On October 11, IS claimed responsibility for a bomb attack that killed at least six people in Qamishli.
There was no immediate claim for the bombings, but they occurred shortly after the Daesh group said it was responsible for killing a priest on the same day from the same city. Daesh-linked Aamaq news agency posted a copy of the priest's identity card with his photo and name on it.
Christians made up about 10% of Syria's pre-war population of 23 million, who co-existed with the Muslim majority and enjoyed freedom of worship under Syrian President Bashar Assad's government.
Qamishli has revived as a hotspot after the United States abruptly retracted its troops from the northeastern border of Syria ahead of the Turkish military offensive. Qamishli is located in the semi-autonomous Kurdish region in Syria. The area recently rekindled as a hotspot after US President Donald Trump abruptly withdrew American troops last month.
Turkey views the Kurdish fighters in Syria, who also fought alongside the American troops to eliminate the extremist group IS, as "terrorists" due to their connections with the Kurdistan Workers Party.
US Military Convoy Arrives in Syria's Qamishli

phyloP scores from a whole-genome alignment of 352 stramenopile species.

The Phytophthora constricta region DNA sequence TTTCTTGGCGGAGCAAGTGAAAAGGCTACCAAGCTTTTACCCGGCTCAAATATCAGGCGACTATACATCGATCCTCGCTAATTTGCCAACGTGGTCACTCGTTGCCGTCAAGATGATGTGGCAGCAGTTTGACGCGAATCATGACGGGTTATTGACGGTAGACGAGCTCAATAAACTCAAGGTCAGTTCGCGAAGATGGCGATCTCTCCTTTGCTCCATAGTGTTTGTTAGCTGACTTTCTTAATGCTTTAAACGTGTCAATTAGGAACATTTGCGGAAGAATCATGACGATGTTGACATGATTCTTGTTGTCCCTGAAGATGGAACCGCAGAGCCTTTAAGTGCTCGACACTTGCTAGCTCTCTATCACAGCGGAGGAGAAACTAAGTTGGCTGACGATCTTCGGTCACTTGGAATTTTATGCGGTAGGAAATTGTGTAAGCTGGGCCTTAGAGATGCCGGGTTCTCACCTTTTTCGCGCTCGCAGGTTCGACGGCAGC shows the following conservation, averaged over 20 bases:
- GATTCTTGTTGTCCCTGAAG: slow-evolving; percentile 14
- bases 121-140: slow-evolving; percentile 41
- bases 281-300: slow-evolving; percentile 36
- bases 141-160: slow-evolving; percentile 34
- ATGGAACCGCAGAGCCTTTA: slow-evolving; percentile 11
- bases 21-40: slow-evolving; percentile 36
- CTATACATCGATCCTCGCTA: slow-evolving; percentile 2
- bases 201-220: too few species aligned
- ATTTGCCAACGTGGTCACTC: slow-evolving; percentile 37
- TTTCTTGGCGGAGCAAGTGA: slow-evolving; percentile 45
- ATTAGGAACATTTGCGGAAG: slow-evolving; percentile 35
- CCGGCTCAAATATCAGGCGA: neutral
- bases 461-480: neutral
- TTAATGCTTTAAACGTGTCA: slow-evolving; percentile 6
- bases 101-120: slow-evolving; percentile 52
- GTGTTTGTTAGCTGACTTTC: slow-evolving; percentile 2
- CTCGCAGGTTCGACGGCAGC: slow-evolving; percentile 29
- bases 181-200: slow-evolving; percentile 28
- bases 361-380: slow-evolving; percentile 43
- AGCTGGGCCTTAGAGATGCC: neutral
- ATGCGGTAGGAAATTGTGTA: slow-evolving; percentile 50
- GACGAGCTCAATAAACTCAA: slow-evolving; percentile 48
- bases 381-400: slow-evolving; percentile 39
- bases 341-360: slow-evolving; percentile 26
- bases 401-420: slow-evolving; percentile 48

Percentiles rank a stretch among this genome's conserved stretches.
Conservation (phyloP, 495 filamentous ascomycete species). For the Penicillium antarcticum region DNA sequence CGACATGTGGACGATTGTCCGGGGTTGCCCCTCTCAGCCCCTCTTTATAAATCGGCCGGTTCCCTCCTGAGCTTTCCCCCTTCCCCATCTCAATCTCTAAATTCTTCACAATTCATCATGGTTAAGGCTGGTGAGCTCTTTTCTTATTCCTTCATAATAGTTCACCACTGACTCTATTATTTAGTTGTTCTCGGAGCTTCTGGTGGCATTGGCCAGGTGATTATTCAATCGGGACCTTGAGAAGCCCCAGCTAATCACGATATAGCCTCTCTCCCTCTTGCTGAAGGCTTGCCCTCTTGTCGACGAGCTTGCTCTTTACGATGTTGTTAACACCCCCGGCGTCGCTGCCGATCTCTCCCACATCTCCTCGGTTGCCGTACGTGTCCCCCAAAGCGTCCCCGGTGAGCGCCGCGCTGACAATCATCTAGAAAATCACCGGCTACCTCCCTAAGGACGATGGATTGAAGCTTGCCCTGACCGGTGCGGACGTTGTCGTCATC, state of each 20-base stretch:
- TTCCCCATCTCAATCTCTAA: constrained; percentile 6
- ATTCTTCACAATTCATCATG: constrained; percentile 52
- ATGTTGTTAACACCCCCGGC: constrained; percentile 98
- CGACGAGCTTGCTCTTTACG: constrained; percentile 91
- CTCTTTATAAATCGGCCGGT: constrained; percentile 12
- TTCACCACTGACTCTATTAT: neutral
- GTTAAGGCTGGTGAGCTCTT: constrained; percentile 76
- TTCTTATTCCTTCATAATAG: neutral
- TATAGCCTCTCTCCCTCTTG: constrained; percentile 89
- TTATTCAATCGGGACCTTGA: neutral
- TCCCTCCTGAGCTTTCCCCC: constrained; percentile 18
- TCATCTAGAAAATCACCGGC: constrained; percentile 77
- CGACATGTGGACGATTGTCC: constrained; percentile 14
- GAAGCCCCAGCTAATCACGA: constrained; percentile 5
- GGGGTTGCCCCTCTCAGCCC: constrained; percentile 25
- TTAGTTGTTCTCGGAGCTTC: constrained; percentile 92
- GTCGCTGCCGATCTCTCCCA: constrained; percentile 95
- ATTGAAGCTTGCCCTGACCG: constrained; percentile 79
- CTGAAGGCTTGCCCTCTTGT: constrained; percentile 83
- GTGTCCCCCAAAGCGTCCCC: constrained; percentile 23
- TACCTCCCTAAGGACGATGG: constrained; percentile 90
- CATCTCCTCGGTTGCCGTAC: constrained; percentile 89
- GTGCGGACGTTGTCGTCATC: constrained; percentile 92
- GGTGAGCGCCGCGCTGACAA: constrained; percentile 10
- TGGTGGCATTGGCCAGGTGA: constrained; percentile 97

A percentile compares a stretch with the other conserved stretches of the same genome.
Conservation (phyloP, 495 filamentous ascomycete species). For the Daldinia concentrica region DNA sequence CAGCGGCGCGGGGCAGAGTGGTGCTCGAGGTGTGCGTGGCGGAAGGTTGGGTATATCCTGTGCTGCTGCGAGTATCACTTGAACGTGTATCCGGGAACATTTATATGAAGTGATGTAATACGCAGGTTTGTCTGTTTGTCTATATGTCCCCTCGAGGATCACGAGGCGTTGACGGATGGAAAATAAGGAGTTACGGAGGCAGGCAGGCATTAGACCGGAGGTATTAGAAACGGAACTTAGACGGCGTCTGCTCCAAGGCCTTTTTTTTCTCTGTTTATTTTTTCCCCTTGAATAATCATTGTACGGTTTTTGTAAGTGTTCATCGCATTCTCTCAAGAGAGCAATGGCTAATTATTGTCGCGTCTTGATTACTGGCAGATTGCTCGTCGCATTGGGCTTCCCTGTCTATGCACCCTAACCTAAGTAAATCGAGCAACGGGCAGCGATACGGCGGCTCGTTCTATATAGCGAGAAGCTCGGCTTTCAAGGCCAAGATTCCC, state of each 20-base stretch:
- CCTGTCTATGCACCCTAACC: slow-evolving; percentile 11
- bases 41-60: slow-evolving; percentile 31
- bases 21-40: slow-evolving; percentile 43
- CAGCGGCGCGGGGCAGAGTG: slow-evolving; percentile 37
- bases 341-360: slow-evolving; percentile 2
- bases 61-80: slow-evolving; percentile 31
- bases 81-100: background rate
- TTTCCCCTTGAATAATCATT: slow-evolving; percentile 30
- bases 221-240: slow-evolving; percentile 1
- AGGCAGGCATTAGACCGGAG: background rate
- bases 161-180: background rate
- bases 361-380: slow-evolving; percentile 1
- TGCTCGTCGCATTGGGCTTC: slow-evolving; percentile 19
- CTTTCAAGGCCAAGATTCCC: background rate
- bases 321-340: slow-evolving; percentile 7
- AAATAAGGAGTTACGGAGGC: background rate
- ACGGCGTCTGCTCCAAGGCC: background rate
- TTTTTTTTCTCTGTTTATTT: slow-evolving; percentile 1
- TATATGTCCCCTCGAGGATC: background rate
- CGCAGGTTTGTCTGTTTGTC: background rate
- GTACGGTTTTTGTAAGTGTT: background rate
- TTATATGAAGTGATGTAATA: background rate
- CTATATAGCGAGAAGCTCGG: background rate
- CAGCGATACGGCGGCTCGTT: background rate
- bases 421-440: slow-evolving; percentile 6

The 28-year-old Dane citizen had been arrested on his arrival in Copenhagen, while the German ex-fighter had been also expelled. How will the repatriations work? Ministry spokesman Ismail Çataklı said one American and one German were deported on Monday.
Japan's Asteroid Probe Is Finally Returning to Earth With Its Precious Cargo
Hayabusa2 staff at the command center stood up and cheered when JAXA project manager Yuichi Tsuda confirmed the departure. Later, the spacecraft will hearth its primary thrusters and can begin its journey in the direction of earth.
New Zealand keeps interest rates unchanged, dashing easing expectations
The New Zealand dollar fell against all other most-traded currencies today, even its Australian counterpart, which was rather weak itself.
On Sunday, eight people were killed in a bomb blast to the southeast of the Syrian town of Tal Abyad, which Turkey captured in its military offensive last month.
On October 9, Turkish military forces and Ankara-backed militants launched a long-threatened cross-border invasion of northeastern Syria in a declared attempt to push militants of the People's Protection Units (YPG) from border areas.
In a separate incident on November 2, a similar auto bomb attack killed 13 people in another border town captured by Turkish troops.
Turkish and Russian troops began their fourth joint ground patrol in northern Syria as part of an agreed-upon deal, according to Turkey's National Defense Ministry on November 11.
The ministry blamed Syrian Kurdish fighters for the attack, accusing them of "massacring innocent civilians".